The comparative transcriptome analysis of resistant and susceptible genotypes to different stresses has provided new insights into plant response mechanisms and can identify new sets of candidate resistance genes [3238]. This approach has not yet been explored in wild Arachis species, but can be particularly fruitful, as these species have relatively limited transcriptome data available, still lack publicly available microarrays, reference transcriptomes and comprehensive transcripts datasets.

In this study, we investigated the expression profiles of candidate resistance genes to M. arenaria in two wild Arachis species with contrasting responses, the highly resistant A. stenosperma and the moderately susceptible A. duranensis, with the focus on the NBS-LRR class of R genes. Considering the narrow genetic base of peanut and the single RKN resistance source available in the crop cultivars, the identification and characterization of new resistance genes in wild genotypes will substantially contribute to expand the repertoire of resistances and secure their durability.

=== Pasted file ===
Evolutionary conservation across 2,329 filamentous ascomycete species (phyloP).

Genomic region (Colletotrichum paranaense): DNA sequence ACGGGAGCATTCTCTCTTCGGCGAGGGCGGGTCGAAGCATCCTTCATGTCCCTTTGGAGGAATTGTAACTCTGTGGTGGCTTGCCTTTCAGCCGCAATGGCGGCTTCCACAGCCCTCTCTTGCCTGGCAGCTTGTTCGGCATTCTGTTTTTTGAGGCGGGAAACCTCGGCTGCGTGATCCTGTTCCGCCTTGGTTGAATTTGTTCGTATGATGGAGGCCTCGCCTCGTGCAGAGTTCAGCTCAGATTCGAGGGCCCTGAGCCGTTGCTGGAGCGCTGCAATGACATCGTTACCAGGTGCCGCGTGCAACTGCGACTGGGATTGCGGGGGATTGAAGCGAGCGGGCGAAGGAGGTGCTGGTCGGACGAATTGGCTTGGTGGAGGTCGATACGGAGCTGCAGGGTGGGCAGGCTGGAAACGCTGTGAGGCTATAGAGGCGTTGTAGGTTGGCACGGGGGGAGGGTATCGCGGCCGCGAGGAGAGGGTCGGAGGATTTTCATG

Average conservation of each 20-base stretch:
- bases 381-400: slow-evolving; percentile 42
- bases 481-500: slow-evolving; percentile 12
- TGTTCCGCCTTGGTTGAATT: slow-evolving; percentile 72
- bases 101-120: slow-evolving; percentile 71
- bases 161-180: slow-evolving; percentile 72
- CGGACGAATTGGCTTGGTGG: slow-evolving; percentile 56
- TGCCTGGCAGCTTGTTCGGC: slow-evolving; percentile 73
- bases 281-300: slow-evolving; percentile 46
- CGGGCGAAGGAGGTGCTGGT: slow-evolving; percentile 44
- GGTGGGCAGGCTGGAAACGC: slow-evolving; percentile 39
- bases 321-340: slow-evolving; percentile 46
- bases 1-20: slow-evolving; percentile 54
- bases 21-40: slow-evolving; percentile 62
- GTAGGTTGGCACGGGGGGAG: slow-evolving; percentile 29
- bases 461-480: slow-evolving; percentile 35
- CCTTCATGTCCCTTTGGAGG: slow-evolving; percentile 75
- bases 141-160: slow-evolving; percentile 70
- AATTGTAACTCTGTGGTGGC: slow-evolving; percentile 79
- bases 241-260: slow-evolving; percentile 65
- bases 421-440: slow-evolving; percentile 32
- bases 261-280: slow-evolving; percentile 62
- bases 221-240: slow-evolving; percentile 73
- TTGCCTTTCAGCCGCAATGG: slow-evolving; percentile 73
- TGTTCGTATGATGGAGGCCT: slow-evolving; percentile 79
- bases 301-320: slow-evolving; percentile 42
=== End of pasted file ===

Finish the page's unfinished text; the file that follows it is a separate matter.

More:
Methods

Plant material and Illumina sequencing

Arachis duranensis (accession K7988) roots challenged with M. arenaria race 1 were obtained as previously described [14], using four-week-old plants inoculated with 20,000 M. arenaria juveniles (J2). RNA was extracted from whole roots collected at 3, 6, and 9 days after inoculation (DAI) and non-inoculated plants as a control (Ctrl), using a modified lithium chloride protocol [39], and purified with Invisorb Plant RNA Mini Kit (Invitek, Berlin, Germany). Two independent biological replicates were produced by pooling equal amounts of total RNA per collecting point and cDNA was produced using the Super Script II enzyme and oligo (dT) 20 primer (Invitrogen, Carlsbad, CA, USA), according to manufacturer’s instructions. Eight paired-end libraries were constructed corresponding to the control and each of the three time points of the interaction: A. duranensis (DCtrl), 3DAI (DN3), 6DAI (DN6) and 9DAI (DN9) in biological duplicates. Libraries were sequenced in Hi-Seq 2000 at FASTERIS (www.fasteris.com), employing the mRNA-Seq and TruSeq (TM) SBS v5 protocols (Illumina, San Diego, CA). For A. stenosperma (accession V10309), we used Illumina transcript reads produced earlier using the same above conditions [16].